Louisiana in the interest of C.F.

Annotate this Case
Justia Opinion Summary

The district court found clear and convincing evidence that supported at least one ground for termination of parental rights, but it nevertheless concluded termination was not in the best interest of the child. The Louisiana Supreme Court found the district court was clearly wrong in finding that termination of the father’s parental rights was not in the best interest of the child. Accordingly, the Court reversed the district court's judgment and rendered judgment terminating the rights of the father and allowing the child to be adopted.

Download PDF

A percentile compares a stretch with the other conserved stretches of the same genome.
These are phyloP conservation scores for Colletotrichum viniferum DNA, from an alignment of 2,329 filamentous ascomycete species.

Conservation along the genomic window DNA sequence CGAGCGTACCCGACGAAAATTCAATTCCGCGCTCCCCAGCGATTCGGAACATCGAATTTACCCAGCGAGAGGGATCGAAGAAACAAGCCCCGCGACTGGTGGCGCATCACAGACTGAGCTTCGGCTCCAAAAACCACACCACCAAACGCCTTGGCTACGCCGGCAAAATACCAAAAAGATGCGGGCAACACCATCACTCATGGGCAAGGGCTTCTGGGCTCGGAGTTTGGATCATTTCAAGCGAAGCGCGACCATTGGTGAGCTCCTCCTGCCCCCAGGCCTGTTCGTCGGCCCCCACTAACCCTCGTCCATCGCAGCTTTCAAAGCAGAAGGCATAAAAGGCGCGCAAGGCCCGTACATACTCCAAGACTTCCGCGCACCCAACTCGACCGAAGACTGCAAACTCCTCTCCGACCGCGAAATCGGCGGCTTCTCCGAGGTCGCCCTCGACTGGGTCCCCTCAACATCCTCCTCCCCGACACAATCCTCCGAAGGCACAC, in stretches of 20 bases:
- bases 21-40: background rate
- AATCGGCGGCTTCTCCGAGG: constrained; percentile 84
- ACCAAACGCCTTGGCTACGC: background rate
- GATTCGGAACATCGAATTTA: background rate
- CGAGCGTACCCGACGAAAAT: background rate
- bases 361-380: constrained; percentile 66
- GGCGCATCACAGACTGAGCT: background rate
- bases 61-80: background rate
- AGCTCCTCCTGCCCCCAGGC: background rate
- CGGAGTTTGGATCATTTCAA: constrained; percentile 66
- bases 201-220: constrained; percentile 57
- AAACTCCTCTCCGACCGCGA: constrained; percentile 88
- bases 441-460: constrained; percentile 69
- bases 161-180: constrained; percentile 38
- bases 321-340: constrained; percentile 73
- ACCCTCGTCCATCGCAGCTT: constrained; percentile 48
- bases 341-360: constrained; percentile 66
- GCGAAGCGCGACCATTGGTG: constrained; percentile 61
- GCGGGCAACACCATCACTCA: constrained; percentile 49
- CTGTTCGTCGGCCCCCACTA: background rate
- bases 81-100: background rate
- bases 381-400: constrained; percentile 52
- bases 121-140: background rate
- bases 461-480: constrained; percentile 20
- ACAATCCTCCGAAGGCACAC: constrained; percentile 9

Supreme Court of Louisiana FOR IMMEDIATE NEWS RELEASE NEWS RELEASE #059 FROM: CLERK OF SUPREME COURT OF LOUISIANA The Opinions handed down on the 6th day of December, 2017, are as follows: BY GUIDRY, J.: 2017-CJ-1054 STATE OF LOUISIANA IN THE INTEREST OF C.F. (Parish of St. John) For the reasons set forth above, we find DCFS met its burden of proving abandonment pursuant to La. Ch. C. art. 1015(4) by clear and convincing evidence. We also find DCFS proved by clear and convincing evidence that the father failed to comply with the case plan pursuant to La Ch. C. art. 1015(5), and that there was no reasonable expectation of significant improvement in the father’s condition or conduct in the near future, considering C.F.’s age and her need for a safe, stable and permanent home. The district court manifestly erred in finding otherwise. We further find the record clearly showed that it was in C.F.’s best interest to terminate the father’s parental rights, and to allow the child to be free for adoption. The district court was clearly wrong in concluding it was not in C.F.’s best interest. Accordingly, we reverse the district court’s judgment and grant DCFS’s petition to terminate the father’s parental rights. REVERSED. JOHNSON, C.J., additionally concurs and assigns reasons. HUGHES, J., dissents with reasons. 12/06/17 SUPREME COURT OF LOUISIANA No. 2017-CJ-1054 STATE OF LOUISIANA IN THE INTEREST OF C.F. ON WRIT OF CERTIORARI TO THE COURT OF APPEAL, FIFTH CIRCUIT, PARISH OF ST. JOHN GUIDRY, Justice This is a proceeding to terminate parental rights involuntarily. The district court found clear and convincing evidence that supported at least one ground for termination of parental rights, but it nevertheless concluded termination was not in the best interest of the child. For the reasons set forth below, we find the district court was clearly wrong in finding that termination of the father’s parental rights was not in the best interest of the child. Accordingly, we reverse the judgment of the district court and render judgment terminating the rights of the father and allowing the child to be adopted. FACTS AND PROCEDURAL HISTORY The minor child, C.F., was born on December 22, 2006, to E.F., her mother, and C.F., Jr., her father. The mother died of natural causes on December 30, 2013. On June 9, 2014, the Department of Children and Family Services (hereinafter “DCFS”), received a report expressing concern for the child’s welfare, who was living with the father in the child’s paternal grandfather’s home in Kenner. Upon investigation, DCFS learned that C.F.’s mother was deceased and that C.F.’s father had a lengthy history of substance abuse and was reported to be passed out after smoking crack cocaine in the home while the minor child was in his care. On June 20, 2014, DCFS interviewed the father and reported that his behavior was 1 disoriented and his speech slurred. DCFS reported that, during the interview, the father admitted to smoking crack cocaine ten days earlier while the minor child was asleep in the home. The father thereafter made arrangements for C.F. to stay with his sister. For the following six days, DCFS made several attempts to contact the father to transport him for random urine drug screenings and to refer him for substance abuse treatment. In light of the father’s alleged lengthy history of substance abuse and failure to cooperate with DCFS, the trial court granted an oral instanter order directing DCFS to take C.F. into its immediate custody. On August 12, 2014, the trial court adjudicated C.F. as a child in need of care. The initial case plan goal for permanent placement for C.F. was reunification with a concurrent goal of adoption. The father’s case plan required him to find and maintain stable housing for a period of six months; contribute $25.00 per month for C.F.’s care and support; participate in and complete agency-approved substance abuse classes; participate in mental health evaluations and therapy appointments; complete random drug screenings; participate in all court hearings and scheduled Family Team Conferences (“FTCs”); visit with C.F. as scheduled and provide nutritious snacks and age-appropriate toys; and complete agency-approved parenting classes. On September 10, 2015, DCFS filed a petition to terminate the father’s parental rights to C.F. specifying two grounds for termination: (1) abandonment pursuant to La. Ch. Code art. 1015(4), 1 and (2) failure to comply with the case plan 1 La. Ch. Code art. 1015(4), as written in 2015, provided as follows: 4) Abandonment of the child by placing him in the physical custody of a nonparent, or the department or by otherwise leaving him under circumstances demonstrating an intention to permanently avoid parental responsibility by any of the following; ***** (b) As of the time the petition is filed, the parent has failed to provide significant contributions to the child's care and support for any period of six consecutive months; …. 2 pursuant to La. Ch. Code art. 1015(5). 2 With regard to abandonment, DCFS alleged the father abandoned his daughter by failing to provide any significant contributions to C.F.’s care and support for a period of six months. With regard to the ground of failing to comply with the case plan, DCFS alleged the following particulars to support termination of the father’s parental rights: 1) The father has failed to consistently attend court-approved scheduled visitations and communicate with the child; 2) He has not maintained a safe, stable home; 3) He has failed to keep the department apprised of his whereabouts and significant changes affecting his ability to comply with the case plan for services; 4) He has repeatedly failed to comply with the required program of treatment and rehabilitation services; 5) He lacks substantial improvement in redressing the problems preventing reunification; 6) Although the father attended a substance abuse treatment program he continues to have positive test results when screened for drugs; and 7) The conditions that led to the removal or similar potentially harmful conditions persist. On September 29, 2016, the matter proceeded to trial on DCFS’s petition to terminate parental rights. At trial, Kyra Johnson, a child welfare specialist with DCFS, testified that she is the case worker assigned to C.F.’s case. She testified C.F. came into state custody on June 26, 2014, and had been placed in a certified foster home. She testified C.F. was previously placed into state custody in 2007, when her father admitted to using crack cocaine in C.F.’s presence and her mother, E.F., was discovered passed out in the home. Within the initial six-month period in the 2007 2 La. Ch. Code art. 1015(5), as written in 2015, provided: Unless sooner permitted by the court, at least one year has elapsed since a child was removed from the parent's custody pursuant to a court order; there has been no substantial parental compliance with a case plan for services which has been previously filed by the department and approved by the court as necessary for the safe return of the child; and despite earlier intervention, there is no reasonable expectation of significant improvement in the parent's condition or conduct in the near future, considering the child's age and his need for a safe, stable and permanent home. 3 case, C.F. was returned to her parents’ custody, though the circumstances surrounding the child’s return are not contained in the instant record. As to the father’s contributions to the care and support of C.F., Ms. Johnson testified that, at the time of trial, the father had made no payments in accordance with his case plan for C.F.’s support. Instead, the father had provided some snacks during his visits with the child and had provided her with a cell phone. With regard to compliance with the case plan, Ms. Johnson testified the father received a certificate of completion for the ordered parenting classes and weekly mental health sessions, which included comprehensive evaluations and one-on-one therapy sessions. Ms. Johnson testified the father had completed the required substance abuse program. However, as to satisfying his drug screens, there were some missed screenings, which resulted in automatic positive results pursuant to DCFS procedures, and some positive test results for opiates. Even though the father was warned that a missed drug screen would be deemed a positive outcome, he missed several drug screens prior to December 2015. Ms. Johnson testified the father also tested positive for opiates, but he had indicated to her he had been prescribed pain medication, and on one occasion he did provide proof of such. Ms. Johnson testified the father never tested positive for crack cocaine. As to the missed screenings and positive test results, Ms. Johnson testified that, after the filing of the September 2015 petition to terminate, the father did not appear for his December 15, 2015 review hearing. At that hearing, the case plan goal was amended to adoption. The father missed his January and February 2016 drug screens. Ms. Johnson testified she observed a noticeable difference in the father’s behavior in December 2015, and the beginning of 2016, believing he may have been still grieving the loss of his wife. After the filing of the petition to terminate, the father indicated to Ms. Johnson that he would surrender his rights to C.F. He told 4 her he felt everyone was “turning back on him” and no one was actually trying to help him get his daughter back. The father did appear for the remainder of the monthly drug screens in 2016, up to the date of trial in September 2016. As to the father’s visitation with C.F., Ms. Johnson testified that, prior to December of 2015, the father was scheduled to visit with C.F. twice a month, but that he occasionally missed those visits, often not warning DCFS that he would not be attending the visitation. Ms. Johnson testified that during the visits, the interaction between father and daughter was largely initiated by the daughter. Ms. Johnson testified the father was in an accident in March of 2016, which required him to have multiple surgeries. She testified the father missed his monthly visitations with C.F. from March 2016 through July 2016, but while he may not have been mobile initially, he was likely mobile by June 2016. The father visited with C.F. as scheduled in August and September 2016. Regarding his income and housing, Ms. Johnson testified the father receives $1,067.00 per month in social security benefits. She testified the father frequently moved around after C.F. entered state custody, living at times with his own father or his son. Most recently, in June 2016, the father leased a 4–bedroom home in Westwego, which provided space for C.F. and appeared operable with working utilities upon inspection. However, Ms. Johnson testified the father’s housing was deemed unsuitable by DCFS because he shared his home with his two adult sons and his daughter-in-law, who each have had open foster care cases. She also testified that one son, and possibly the daughter-in-law, were also signatories to the lease. Ms. Johnson testified C.F. is very happy with her foster care family, who is willing to adopt her. She testified C.F. has stated she does not want to be removed from her foster family and would like to be adopted by them. Ms. Johnson stated that C.F. had never indicated she wanted to return to living with her father, and when 5 pressed, she would respond that she wanted to stay with her foster family. Ms. Johnson testified C.F. has been diagnosed with depression since June of 2016 at which time she began medication. C.F. is attending trauma therapy as she has suffered extreme distress from the loss of her mother. Ms. Johnson testified that, since June of 2016, C.F. has begun exhibiting improper behavior, has been caught stealing a package from a neighbor’s porch, and has been untruthful. C.F. is enrolled in therapy and is receiving support and professional care to address her recent behavioral issues. The father testified at trial he loves his daughter and he wants her to live with him. He denied continuing to use any illicit drugs and stated he has been sober for approximately a year and a half. He admitted having smoked crack cocaine and that, following the death of his wife, he was in a bad place and went down the wrong path. He stated he is a recovering alcoholic and does not drink alcohol. He testified he is willing to continue substance abuse programs to show he is committed to remaining sober to regain custody of C.F. The father explained he has been taking prescribed medications for “a long time,” since he broke his back when he was approximately twenty years old while working on the river. He testified he never informed his doctors he has had a substance abuse problem with crack cocaine, saying his prior drug use was not related to his prescription for pain medication. The father testified about his visitations with C.F., explaining that his daughter is suffering from the loss of her mother and has put up an “ice barrier” and that “one visit an hour a day is not even nearly enough to even start breaking through the ice barrier” to communicate with C.F. He admitted he did not visit with C.F. from April to July 2016, explaining he had broken his hip and leg, was immobile for a period of time, and did not want C.F. to see him in that condition. He acknowledged that 6 C.F.’s foster parents are very good people and that he has the “utmost respect” for them and what they have done for C.F. However, he testified he wants to be in C.F.’s life, because he is her father and loves her very much. With regard to housing, the father testified he resides with his two adult sons, who are C.F.’s siblings, and his daughter-in-law. He believed C.F. would benefit being with him and her siblings who understand her. He explained that he was previously unable to obtain stable housing because he is on a limited income and only began receiving his full social security benefit of $1067.00 per month in July of 2016. He acknowledged that, if he regained custody of C.F., he would receive additional benefits, totaling approximately $402.00 per month, to assist with housing and C.F.’s needs. Although he suggested he would be able to afford to live on his own with C.F., he otherwise indicated that he would continue to reside with his sons, who had lived with him most of their lives and whose assistance he needed. To his knowledge, his sons do not use drugs and he has never seen his sons use drugs in his home. He testified that if his sons began using drugs in the home, he would have to contact the police and remove them from the home. Although he was aware that his sons and daughter-in-law had their own DCFS cases, he was not aware of the details. The father stated that, if he regained custody of C.F., he would like eventually to move back to Reserve, where C.F. is now living, so that C.F. could maintain contact with her friends and continue with her life there. He testified that his wife had wanted C.F. involved in the church and the community in Reserve and that he would do his best to make that happen. However, he conceded he could not afford to move to Reserve in the immediate future. As for his failure to appear for drug screenings and to appear at his December 2015 review hearing, the father denied that he refused tests or failed to appear because he was on drugs. He explained he felt there was no need to take the drug 7 tests and continue with his case plan because he had discussed surrendering his rights with DCFS. The father expressed frustration with the September 2015 filing of the petition to terminate his parental rights so soon after he had completed substance abuse, mental health, and parenting courses. He testified that, at the time, he felt like he could not fight anymore. After considering the evidence and argument of counsel, the district court denied DCFS’s petition to terminate the father’s parental rights. The district court first found DCFS had proved by clear and convincing evidence the father had abandoned the child. The court was persuaded by the case worker’s testimony that the father never paid any support for the child. The father did not offer any evidence to the contrary, explaining only that his social security benefits had been substantially reduced until recently. The district court found the allegation of abandonment for failure to pay support under La Ch. Code art. 1015(4)(b) was supported by the record. As to whether the father complied with the case plan, the district court found that, by the time the petition for termination was filed by DCFS in September 2015, the father had complied with the majority of the case plan requirements. The court reasoned that, according to the testimony of the case worker, by June of 2016, the only areas lacking in the father’s compliance were housing and financial support. The court noted the father had completed substance abuse treatment, mental health classes, and parenting classes. The district court also cited the case workers’ testimony the father had appeared for most of his random drug tests and that the results were mostly negative, with the exception of his testing positive for opiates from prescribed medication and missed screens. The district court also found the father had complied with his visitation schedule, except for the period of March to July of 2016, while the father was recovering from surgery for a hip injury. The 8 district court found that, as of the date of the hearing, the father had secured stable housing for at least three months. The district court found the only issue was the father’s failure to pay support. Thus, the court found DCFS had failed to prove the father violated La. Ch. Code art. 1015(5). Notwithstanding its determination that DCFS had proven by clear and convincing evidence the ground of abandonment for lack of financial support under La. Ch. Code art. 1015(4)(b), the court found termination was not in the best interest of the child. The district court acknowledged the State had presented evidence that C.F. is happy in her current placement, that she does not want to be removed, that she wants to be adopted, and that she has never stated she wants to be returned to her father. The court noted C.F.’s age as nine years old, and acknowledged her wishes, but noted her wishes at this age could not form the basis for termination. The court, nonetheless, acknowledged the child is in a home where all her needs are being met and whose caretaker is interested in adopting her. But, the court noted, there has been no allegation of abuse, despite the concern of DCFS, and nothing inappropriate happened while the child was in her father’s care. The court also noted the child’s emotional and behavioral issues were likely related to the loss of her mother, suggesting she would require further counseling. Ultimately, the court found “in light of these exceptional circumstances,” that DCFS had failed to prove termination was in the child’s best interest because “[a]ny other result would be unfair to [the father], who has never been alleged to have abused [C.F.], and to the child herself.” DCFS appealed, and a majority of the court of appeal affirmed. State in the Interest of C.F., 17-24 (La. App. 5 Cir. 5/31/17), ___ So.3d ___. The court of appeal agreed with the district court that DCFS had established by clear and convincing evidence a ground for termination of parental rights, namely abandonment. Nevertheless, the majority found the district court had not manifestly erred in 9 determining that DCFS had failed to establish that termination of parental rights was in the child’s best interest. The court of appeal found that the father had complied with his case plan goals to complete substance abuse, mental health, and parenting courses. The court also found the father had consistent visitation with his daughter until his March 2016 accident, bringing the child snacks at each visit and attempting to engage in conversation with her. The court also noted the father’s love for his child and his desire to reunite with her. The court of appeal on the other hand also pointed to evidence supporting termination. The court of appeal noted the father continues to reside in a home with his two adult sons, both of whom have also had open DCFS cases, contrary to the DCFS’s case plan requirement to maintain secure and stable housing for C.F. Additionally, the court noted that, although the father has not tested positive for cocaine since C.F. has been in state custody, he has missed numerous drug screenings and on several occasions tested positive for opiates. The court acknowledged the father has a prescription for narcotic pain medication, but it nevertheless noted the father’s lengthy use of narcotic medication in addition to the fact that he has not disclosed to his physicians who have prescribed the medication his history of crack cocaine substance abuse. The court reasoned this lack of disclosure could indicate the father continues to suffer from substance abuse issues that may require continued attention and may inhibit his ability to care for C.F. Notwithstanding that concern, the court of appeal majority could not say the district court had manifestly erred in denying DCFS’s petition to terminate the father’s parental rights, noting the district court did not transfer custody of the child to the father, but instead allowed her to remain in the care of her stable foster family. We granted DCFS’s writ application to review whether the district court manifestly erred in finding that termination of the father’s parental rights and 10 allowing the child to be adopted was not in the best interest of the child. State in the Interest of C.F., 17-1054 (La. 8/30/17), ___ So.3d ___. LAW AND ANALYSIS The law on the termination of parental rights is well settled. The termination of parental rights is a two-pronged inquiry. First, the State must prove by clear and convincing evidence the existence of at least one ground for termination under La. Ch. Code art. 1015. La Ch. Code art. 1035(A)(“The petitioner bears the burden of establishing each element of a ground for termination of parental rights by clear and convincing evidence.”); Santosky v. Kramer, 455 U.S. 745 (1982). Only after a ground for termination is found, the trial court must determine whether the termination is in the best interest of the child. La. Ch. Code art. 1039; State ex rel. L.B. v. G.B.B., 02-1715 (La. 12/04/02), 831 So.2d 918, 922. La. Ch. Code art. 1037 provides as follows: When the court finds that the alleged grounds set out in any Paragraph of Article 1015 are proven by the evidentiary standards required by Article 1035 and that it is in the best interest of the child, it shall order the termination of the parental rights of the parent against whom the allegations are proven. The court shall enter written findings on both issues. The consideration of best interests of the child shall include consideration of the child’s attachment to his current caretakers. Both lower courts found that DCFS had established grounds for termination of the father’s parental rights under La. Ch. Code art. 1015(4)(b) based on his abandonment of his daughter, and the father does not directly contest that determination. DCFS asserts it also established the father failed to substantially comply with the case plan, as required by La. Ch. Code art. 1015(5), and that the district court manifestly erred in finding otherwise. We agree that the record does not support the district court’s finding that DCFS failed to establish this ground for termination of parental rights. 11 La. Ch. Code art. 1015(5), relative to failure to complete a case plan goal of reformation within the time limit provides as follows: “Unless sooner permitted by the court, at least one year has elapsed since a child was removed from the parent’s custody pursuant to a court order; there has been no substantial parental compliance with a case plan for services which has been previously filed by the department and approved by the court as necessary for the safe return of the child; and despite earlier intervention, there is no reasonable expectation of significant improvement in the parent’s condition or conduct in the near future, considering the child’s age and his need for a safe, stable and permanent home.” The record does not support the district court’s finding that the father has substantially complied with his case plan, and it made no specific finding, nor could it on this record, that there was a reasonable expectation of significant improvement in the father’s condition or conduct in the near future, considering the child’s age and her need for a safe, stable and permanent home. While the father’s participation in treatment and rehabilitation services was established, the court should have focused on whether he exhibited significant improvement in the conditions and conduct that caused the state to remove the child from the father’s care and custody. State in Interest of S.M., 98-0922 (La. 10/20/98), 719 So. 2d 445. Lack of parental compliance with a case plan may be evidenced by one or more of the following under La. Ch. Code art. 1036, pertaining to proof of parental misconduct: (1) The parent’s failure to attend court-approved scheduled visitations with the child. (2) The parent’s failure to communicate with the child. (3) The parent’s failure to keep the department apprised of the parent’s whereabouts and significant changes affecting the parent’s ability to comply with the case plan for services. (4) The parent’s failure to contribute to the costs of the child’s foster care, if ordered to do so by the court when approving the case plan. 12 (5) The parent’s repeated failure to comply with the required program of treatment and rehabilitation services provided in the case plan. (6) The parent’s lack of substantial improvement in redressing the problems preventing reunification. (7) The persistence of conditions that led to removal or similar potential potentially harmful conditions. The district court manifestly erred in finding substantial compliance with the case plan, because there is no evidence demonstrating improvement in remedying the problems preventing reunification and the persistence of conditions that led to removal or similar potentially harmful conditions. We agree with DCFS that, despite the father’s laudable efforts toward his case plan goals, such as attending the substance abuse, parenting, and mental health sessions, the conditions that led to the removal or similar potentially harmful conditions unfortunately persist, and there is no basis in this record on which to conclude they will significantly improve in the near future. The case plan required the father to provide a safe and stable home for the child, but there is no evidence that such a home could be provided by the father in the near future. The father was advised that the child could not reside with the father’s adult children who had open DCFS cases of their own. At no time, however, did the father obtain safe and stable housing prior to the termination hearing, including at the point that the case plan goal was changed to adoption. The father was required to maintain housing that was safe and appropriate for himself and his child. Since the child’s removal in June 2014, the father had been unable to secure such housing. Although the father leased a suitable home some three months prior to the termination hearing, the father’s two sons and his daughter-in-law also live in the home, all whom have open foster care cases with DCFS or have had their parental rights terminated. The father was made aware by the case worker that he would not be able to regain custody of his child if he lived with family members who have a 13 history of problems related to child protection. When the father moved into the home, he did not call the case worker to let her know he obtained housing; instead, she found out that he had new housing when she called him to schedule a visit. The record shows that during the time C.F. has been in foster care, the father lived with his two sons and daughter-in-law in Westwego or Waggaman. Prior to that, he lived with his father in Kenner for four to five months, but he did not explain why he moved from that home. He briefly lived with a female friend for about a week in Metairie. Before that, he lived with his son Christopher and his daughter-inlaw Christina in Laplace. However, he and his family members were eventually evicted. Despite being advised that C.F. could not be returned to him if he continued to live with his adult children, he continued to do so. Indeed, he testified that his sons have lived with him most of their lives and that he would continue to allow them to do so, because they were not going anywhere. He also believed the child would benefit being around her brothers. He testified he needs to have his sons live with him in order to be able to afford the housing he had at the time of the hearing; in fact, the case worker testified that one son, and possibly the daughter-in-law, were signatories to the lease. Troublingly, the father, though he claimed to be close to his sons, was unaware of the details or circumstances that led to their being the subject of open DCFS cases. His testimony was contradictory in that, while he claimed he would not live with the sons if the child were returned to him, he also testified that they were not going anywhere and he needed their income to enable him to live in that home. As to the sporadic nature of his housing, the father testified he had lent someone some money that he did not get back, affecting his ability to obtain housing. He also testified that it took him a long time to obtain full social security benefits for himself, another reason for the inability to obtain housing, and that he hoped to get $402 per month more if C.F. were to come back to live with him. Finally, he testified 14 that he hoped to return to live with C.F. in the Reserve area, where she had connections with family, friends, school, and church, but he conceded there was no real prospect for doing so in the immediate future, acknowledging it could be several years before he could do so. La. Ch. Code art. 1036(D)(3) sets forth what may serve as evidence of a lack of reasonable expectation of significant improvement in the parent’s conduct in the near future, namely “Any other condition or conduct that reasonably indicates that the parent is unable or unwilling to provide an adequate permanent home for the child, based upon expert opinion or based upon an established pattern of behavior.” Here, there is no reasonable expectation that the father will be able in the near future to provide adequate support for his child or to provide suitable, safe, and stable housing, given the child’s age and her need for a safe, stable, and permanent home. Accordingly, we find the district court manifestly erred in finding either that there was substantial compliance by the father with his case plan or, to the extent it considered the matter, that there was any reasonable chance for improvement in the near future. We further find the district court erred in finding that termination was not in the best interest of C.F. Under La. Ch. Code art. 1001, the purpose of a termination of parental rights proceeding is to protect children whose parents are unwilling or unable to provide safety and care adequate to meet their physical, emotional, and mental health needs. In all proceedings, the primary concern is to secure the best interest of the child if a ground justifying termination of parental rights is proved. Termination of parental rights is to be considered the first step toward permanent placement of the child in a safe and suitable home, and if possible, to achieve the child’s adoption. 15 The interests of the parent must be balanced against the child’s interest, but the child’s interest is paramount. State ex rel. J.A., 752 So.2d at 811. More than simply protecting parental rights, our judicial system must protect the child’s right to thrive and survive. State in Interest of S.M., 719 So.2d. at 452. A child has an interest in the termination of rights that prevent adoption and inhibit the child’s establishment of secure, stable, long term, continuous family relationships. Id. While the interest of a parent is protected in a termination proceeding by enforcing procedural rules enacted to insure that the parental rights are not thoughtlessly severed, those interests must ultimately yield to the paramount interest of the child. Id. Children have a right to live in a safe, secure environment and to be reared by someone who is capable of caring for them. State ex rel. J.M., 837 So.2d at 1247. In our view, the district court focused on the lack of any allegations of abuse by the father and fairness to the father, rather than the best interest of the child. The record evidences the district court was clearly wrong in finding that termination of the father’s parental rights was not in the best interest of C.F. C.F.’s caregiver is committed to adopting her, and the caseworker testified it would be in the best interest of the child to be freed for adoption. The child has indicated consistently to the caseworker that she wants to live with the current caretaker and be adopted by her, but has never expressed any desire to live with her father. The father conceded that his daughter is in a safe place and is being well cared for. Although she has experienced some recent behavioral issues, the child is undergoing treatment for trauma over the loss of her mother and for depression. Although the father suggests this depression may be due to loss of his presence in her life, there was no testimony that C.F.’s behavioral issues were due to her father’s absence. The district court noted that it may decline to terminate parental rights in an exceptional case, even after proof of a ground for termination. However, we do not 16 find the record supports a finding that this case is exceptional. The child is happy in her foster placement, does not want to be placed in another home, and wants to be adopted. As the district court acknowledged, by leaving the child with the current caretaker, the child is in a home where all of her needs are met and whose caretaker is desirous of adopting her. That the child might need additional counseling for the loss of her mother does not support a finding that it is in the child’s best interest to not free her for adoption, especially where she is in an adoptive home and does not want to leave. The child’s attachment to her current caretaker is a specific consideration in determining the best interests of the child. La. Ch. Code art. 1037(B). Finally, as we explained earlier, there is no support in this record that the father will be able to provide a safe and stable home for the child in the immediate future. After twenty-seven months of reasonable efforts and services from the state, the record does not support a finding that the father has made substantial improvement in rectifying the problems preventing reunification. Where there is no reasonable expectation of reuniting the child with her parent, allowing the child to remain in foster care indefinitely, as the district court essentially does here, runs afoul of the state and federal mandates to further the best interests of the child. State ex rel. J.M., 02-2089, p. 9 (La. 1/28/03), 837 So.2d 1247, 1257. While adults can take years to improve their functioning, children are not granted the same amount of time, and their lives are significantly disrupted while the parents are attempting to deal with their own problems. State in the Interest of M.P., 538 So.2d 1112 (La. App. 4th Cir. 1989). Accordingly, for these reasons, we find the district court was clearly wrong in determining that termination of the father’s parental rights and freeing the child for adoption was not in the best interest of C.F. 17 CONCLUSION For the reasons set forth above, we find DCFS met its burden of proving abandonment pursuant to La. Ch. Code art. 1015(4) by clear and convincing evidence. We also find DCFS proved by clear and convincing evidence that the father failed to comply with the case plan pursuant to La Ch. Code art. 1015(5), and that there was no reasonable expectation of significant improvement in the father’s condition or conduct in the near future, considering C.F.’s age and her need for a safe, stable, and permanent home. The district court manifestly erred in finding otherwise. We further find the record clearly established that it was in C.F.’s best interest to terminate the father’s parental rights, and to allow the child to be free for adoption. The district court was clearly wrong in concluding otherwise. Accordingly, we reverse the district court’s judgment and grant DCFS’s petition to terminate the father’s parental rights. REVERSED 18 12/06/17 SUPREME COURT OF LOUISIANA No. 2017-CJ-1054 STATE OF LOUISIANA IN THE INTEREST OF C.F. ON WRIT OF CERTIORARI TO THE COURT OF APPEAL, FIFTH CIRCUIT, PARISH OF ST. JOHN JOHNSON, Chief Justice, additionally concurs and assigns reasons. While I agree in full with the majority opinion, I write separately to emphasize that both the federal government and the State of Louisiana do not intend for children to remain in foster care permanently, and the safety of children is paramount in making decisions about custody. See Adoption and Safe Families Act of 1997, 42 U.S.C.A. 601, et seq; La. Ch. C. art. 601. Pursuant to the Adoption and Safe Families Act of 1997, states are mandated to establish “permanency plans” for children within the foster care system. The Act provides that such plans must demonstrate, inter alia, that the State make reasonable efforts to “preserve and reunify” the family. If such measures fail, the State is mandated to make reasonable efforts to place a child for adoption or with a legal guardian. See State ex rel. J.M., 02-2089 (La. 1/28/03), 837 So. 2d 1247, 1256. This court has recognized that “[a]lthough our primary goal is to reunite the family, termination is appropriate to free the child for adoption if reunification is not possible. ‘Forcing children to remain in foster care indefinitely, when there is no hope of reuniting them with their families, runs afoul of the state and federal mandates to further the best interests of the child.’” Id. at 1256–57. In this case, C.F. has remained in foster care for more than three years. She is placed in a home where all of her needs are being met. She is placed with caregivers who want to adopt her and she wants to be adopted by them. 1 I agree with the majority that considering the best interests of the child requires this court to terminate C.F. Jr.’s parental rights. While I recognize this father made some efforts toward his case plan goals, those efforts were not sufficient to regain custody of his daughter. The fact remains that there has been no improvement in the father’s situation, and the conditions that led to C.F.’s removal persist. Most notable in my view is his failure to provide safe and suitable housing at any point during this case. While the physical condition of the housing he obtained in June of 2016 may be adequate for him, the father’s two sons and his daughter-in-law also live in the home, all of whom have open foster care cases or have had their parental rights terminated. This court certainly cannot return custody to the father while he lives in a home with his sons, whose own children cannot safely live with them. The purpose of a termination of parental rights proceeding is to “protect children whose parents are unwilling or unable to provide safety and care adequate to meet their physical, emotional, and mental health needs, by providing a judicial process for the termination of all parental rights and responsibilities and for the certification of the child for adoption.” La. Ch. Code art. 1001. In this case, we do not question the father’s love for C.F. We recognize a bond exists between them and that C.F. Jr. desires a continued relationship with his daughter. However, the overriding concern must be the best interests of C.F. The record does not establish that the father’s circumstances have materially changed to demonstrate that it would now be in the best interests of C.F. for the father to retain his parental rights. This court cannot ignore the fact that the father has demonstrated an inability to care for his daughter. “Children have the right to live in a safe, secure environment and to be reared by someone who is capable of caring for them.” State ex rel. J.M., 837 So. 2d at 1256. In this case, despite his efforts, I find the father is incapable of meeting the needs of his daughter and his parental rights must be terminated. 2 12/06/17 SUPREME COURT OF LOUISIANA No. 2017-CJ-1054 STATE OF LOUISIANA IN THE INTEREST OF C.F. ON WRIT OF CERTIORARI TO THE COURT OF APPEAL, FIFTH CIRCUIT, PARISH OF ST. JOHN HUGHES, J., dissents with reasons. Respectfully, I would defer to the judgment of the trial judge, who is in the best position to evaluate these difficult cases.